“These are all ‘result’ goals, not ‘effort’ goals. What if you do nothing, and a member brings 50 people to church? What if you do everything you can, and no one shows up to church?” Silence. “I suggest you concentrate on goals that you can control, see your results, and use the results to make your methods better. For example, instead of having a goal that 50 people come to church, why not a goal to invite everyone you meet that week to come to church? Instead of having a goal of 100 teachings with members, why not have a goal to visit 10 members, and invite them to help you teach an investigator that month? Instead of having a goal that 10 people get baptized, why not a goal to invite everyone you teach, unless otherwise noted, to get baptized?” Silence. Then the leader spoke up–”Hey, I really like that!” I continued. “Then, if you’re putting forth the effort, but your numbers aren’t good, you know you need to work on that item.”
“Also, while goals that test limits are great, you’re looking for sustainable goals more than anything. Maybe those numbers are low when that’s all you’re concentrating on, but are those goals sustainable–can you reach them for the rest of your missions?” Silence.
They asked me about the possibility of being able to speak in a school, about which three seemed to be really excited; I said I had nothing against it, but… “at least make it high school!” Why? Almost every non-adult that has gotten baptized has the extra burden and complication of fighting with their parents over church attendance vs. studies, and it’s bad enough when long-time families have this same problem and studies often win. The same missionary agreed, adding they should probably concentrate on family baptisms and not teenagers.
I then asked, “In the church we often speak about the leadership skill of delegation; what missionary activity should missionaries delegate?” Silence. Then a few answers. I reminded them that my nephews were going to be baptized in May or most likely June. I suggested that missionaries should delegate the task of finding to members. “How would you like to have 10 members helping you find people to teach?” “That would be great!! But… Brother grego, how do we do that?” Right, because the new missionary handbook says, oh, about NOTHING about working with members (2.5 pages, about which 2 pages is about it, and .5 pages how), and NO mission leaders have stressed or even really mentioned it for the past YEARS in this area. I asked if they had ever heard of the “How Great Shall Be Your Joy”? “No.” So I told them to ask their mission president, and then dropped it, as we were getting close to our destination, anyway.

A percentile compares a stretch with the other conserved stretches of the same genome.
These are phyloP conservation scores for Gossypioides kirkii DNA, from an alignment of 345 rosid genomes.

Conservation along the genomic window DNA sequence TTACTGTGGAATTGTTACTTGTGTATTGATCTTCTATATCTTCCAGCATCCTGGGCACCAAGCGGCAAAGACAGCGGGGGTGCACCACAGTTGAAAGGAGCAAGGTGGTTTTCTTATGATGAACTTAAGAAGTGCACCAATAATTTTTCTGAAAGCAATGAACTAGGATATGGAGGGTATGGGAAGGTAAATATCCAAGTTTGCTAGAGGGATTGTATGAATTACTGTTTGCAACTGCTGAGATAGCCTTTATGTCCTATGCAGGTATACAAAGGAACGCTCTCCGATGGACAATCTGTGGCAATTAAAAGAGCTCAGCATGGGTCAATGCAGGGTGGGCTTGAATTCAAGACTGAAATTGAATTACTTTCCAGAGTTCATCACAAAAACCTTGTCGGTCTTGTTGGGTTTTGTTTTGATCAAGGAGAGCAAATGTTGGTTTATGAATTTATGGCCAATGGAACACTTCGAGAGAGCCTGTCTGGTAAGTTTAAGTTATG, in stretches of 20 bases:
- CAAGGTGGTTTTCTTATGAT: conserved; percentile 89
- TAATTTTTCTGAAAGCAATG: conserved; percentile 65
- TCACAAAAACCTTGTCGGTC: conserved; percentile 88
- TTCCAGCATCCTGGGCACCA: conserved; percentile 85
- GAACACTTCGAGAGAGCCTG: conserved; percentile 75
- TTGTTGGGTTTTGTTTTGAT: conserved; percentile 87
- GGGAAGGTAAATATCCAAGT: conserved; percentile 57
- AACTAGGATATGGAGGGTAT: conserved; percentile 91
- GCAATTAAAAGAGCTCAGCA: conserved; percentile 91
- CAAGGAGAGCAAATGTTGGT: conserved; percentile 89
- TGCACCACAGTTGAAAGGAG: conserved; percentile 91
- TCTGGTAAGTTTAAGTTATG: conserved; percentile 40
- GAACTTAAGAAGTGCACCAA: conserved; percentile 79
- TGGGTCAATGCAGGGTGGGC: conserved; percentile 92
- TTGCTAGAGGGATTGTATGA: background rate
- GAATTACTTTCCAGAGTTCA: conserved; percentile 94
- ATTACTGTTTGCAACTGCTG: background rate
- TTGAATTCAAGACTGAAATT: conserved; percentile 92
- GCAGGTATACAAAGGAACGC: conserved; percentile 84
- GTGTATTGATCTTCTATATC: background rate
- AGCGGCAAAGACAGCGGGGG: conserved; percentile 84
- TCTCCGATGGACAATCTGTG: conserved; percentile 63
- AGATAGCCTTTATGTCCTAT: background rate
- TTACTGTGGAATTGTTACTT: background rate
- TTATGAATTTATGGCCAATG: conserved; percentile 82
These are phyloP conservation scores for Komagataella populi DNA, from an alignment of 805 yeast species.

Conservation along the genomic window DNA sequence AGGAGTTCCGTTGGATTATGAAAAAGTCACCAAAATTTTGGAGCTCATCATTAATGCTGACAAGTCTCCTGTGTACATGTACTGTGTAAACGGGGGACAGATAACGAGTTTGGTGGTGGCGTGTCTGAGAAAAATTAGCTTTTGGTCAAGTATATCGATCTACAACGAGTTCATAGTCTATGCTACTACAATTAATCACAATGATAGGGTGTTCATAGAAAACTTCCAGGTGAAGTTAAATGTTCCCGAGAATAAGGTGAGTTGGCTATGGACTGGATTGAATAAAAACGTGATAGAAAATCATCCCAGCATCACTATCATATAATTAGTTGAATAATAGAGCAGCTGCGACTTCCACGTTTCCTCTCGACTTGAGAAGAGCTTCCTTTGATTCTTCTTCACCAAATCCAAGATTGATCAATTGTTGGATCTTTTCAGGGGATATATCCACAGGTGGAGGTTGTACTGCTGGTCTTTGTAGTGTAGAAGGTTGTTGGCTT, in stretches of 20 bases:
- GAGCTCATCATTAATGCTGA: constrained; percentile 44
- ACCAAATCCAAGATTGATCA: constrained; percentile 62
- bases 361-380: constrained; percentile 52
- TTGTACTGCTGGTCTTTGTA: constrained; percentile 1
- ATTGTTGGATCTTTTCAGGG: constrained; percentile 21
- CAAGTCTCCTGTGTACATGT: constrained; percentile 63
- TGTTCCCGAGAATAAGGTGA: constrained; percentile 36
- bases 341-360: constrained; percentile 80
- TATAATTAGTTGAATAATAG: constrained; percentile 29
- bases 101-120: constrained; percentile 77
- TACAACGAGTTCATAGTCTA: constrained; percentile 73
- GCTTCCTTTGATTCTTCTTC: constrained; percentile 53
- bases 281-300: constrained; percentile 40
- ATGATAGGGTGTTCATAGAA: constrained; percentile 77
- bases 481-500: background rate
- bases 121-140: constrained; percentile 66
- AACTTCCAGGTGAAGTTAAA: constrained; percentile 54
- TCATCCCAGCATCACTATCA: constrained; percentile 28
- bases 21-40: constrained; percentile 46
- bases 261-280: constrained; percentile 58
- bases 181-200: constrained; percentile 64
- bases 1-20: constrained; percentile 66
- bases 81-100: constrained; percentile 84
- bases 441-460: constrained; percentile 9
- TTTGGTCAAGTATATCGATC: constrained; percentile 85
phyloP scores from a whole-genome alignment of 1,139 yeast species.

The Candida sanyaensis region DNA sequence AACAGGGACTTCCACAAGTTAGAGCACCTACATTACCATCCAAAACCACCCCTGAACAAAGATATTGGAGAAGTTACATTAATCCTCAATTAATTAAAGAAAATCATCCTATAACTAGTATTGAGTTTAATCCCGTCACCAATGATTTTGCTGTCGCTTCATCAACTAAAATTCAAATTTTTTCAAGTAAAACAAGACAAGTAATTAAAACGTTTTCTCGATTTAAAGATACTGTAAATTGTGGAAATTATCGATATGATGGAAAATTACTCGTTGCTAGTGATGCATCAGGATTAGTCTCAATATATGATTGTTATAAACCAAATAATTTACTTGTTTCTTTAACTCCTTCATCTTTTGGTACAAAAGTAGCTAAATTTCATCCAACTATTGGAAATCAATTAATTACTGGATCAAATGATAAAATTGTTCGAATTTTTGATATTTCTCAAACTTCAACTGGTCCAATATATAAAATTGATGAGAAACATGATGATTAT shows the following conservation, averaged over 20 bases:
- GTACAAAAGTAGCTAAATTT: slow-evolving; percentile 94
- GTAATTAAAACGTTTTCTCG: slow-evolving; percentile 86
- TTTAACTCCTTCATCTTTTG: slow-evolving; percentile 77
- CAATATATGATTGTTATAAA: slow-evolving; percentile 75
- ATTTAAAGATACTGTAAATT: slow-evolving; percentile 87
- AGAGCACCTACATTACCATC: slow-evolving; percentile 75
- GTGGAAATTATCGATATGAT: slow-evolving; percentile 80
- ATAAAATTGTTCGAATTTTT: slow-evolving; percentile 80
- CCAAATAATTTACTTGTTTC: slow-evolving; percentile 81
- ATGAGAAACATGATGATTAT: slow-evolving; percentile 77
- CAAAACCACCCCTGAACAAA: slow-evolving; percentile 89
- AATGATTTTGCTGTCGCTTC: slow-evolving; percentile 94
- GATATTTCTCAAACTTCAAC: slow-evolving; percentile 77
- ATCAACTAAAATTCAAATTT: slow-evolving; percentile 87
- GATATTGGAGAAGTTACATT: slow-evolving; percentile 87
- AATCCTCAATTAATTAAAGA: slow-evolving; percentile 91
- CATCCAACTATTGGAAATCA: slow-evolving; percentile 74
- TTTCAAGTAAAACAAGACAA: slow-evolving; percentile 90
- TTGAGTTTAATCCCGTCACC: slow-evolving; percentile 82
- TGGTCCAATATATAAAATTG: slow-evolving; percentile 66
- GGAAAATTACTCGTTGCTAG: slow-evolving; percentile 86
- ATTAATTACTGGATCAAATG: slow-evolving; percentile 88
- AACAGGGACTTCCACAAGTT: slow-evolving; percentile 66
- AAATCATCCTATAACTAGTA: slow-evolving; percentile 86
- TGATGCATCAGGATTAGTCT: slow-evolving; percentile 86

A few weeks ago I had given the missionaries a printout of 2 Timothy 1:7-8 (slightly modified), which reads:
“For God hath not given us the spirit of fear; but of power, and of love, and of a sound mind. Be not thou therefore ashamed of the gospel of Jesus Christ, nor of [his servants].”
As I handed it to them, they asked, “What’s this?” and I said it was a section that President Hinckley suggested in a general conference talk that we read every morning. “Really??” I can’t think of members who need this help more than the missionaries, but I wonder how many mission presidents have remembered this counsel and followed it? Which goes back to an idea I’d really like to see implemented: a handbook of ideas for mission presidents. I think it’s unbelievable that mission presidents receive nothing (except what might be left over in the mission office) to help with their callings. Would it be possible to give each mission president at least a “book of ideas”?

Due to recent happenings, more (in addition to previous posts) about rushed baptisms… I wonder if the mission president and missionaries remember a few things:
1. “There is a difference between a convert who is built on the rock of Christ through the Book of Mormon and stays hold of that iron rod, and one who is not” (Ezra Taft Benson, Ensign, May 1975, p. 65).
How many converts build on the rock of Christ through the Book of Mormon? I don’t want to guess…

2. D&C 20:37 Qualifications for Baptism
• Humble themselves before God.
• Desire to be baptized.
• Come for th with broken hear ts and contrite spirits.
• Repent of all their sins.
• Are willing to take upon themselves the name of Jesus Christ.
• Have a determination to serve Christ to the end.
• Manifest by their works that they have received the Spirit of Christ unto the remission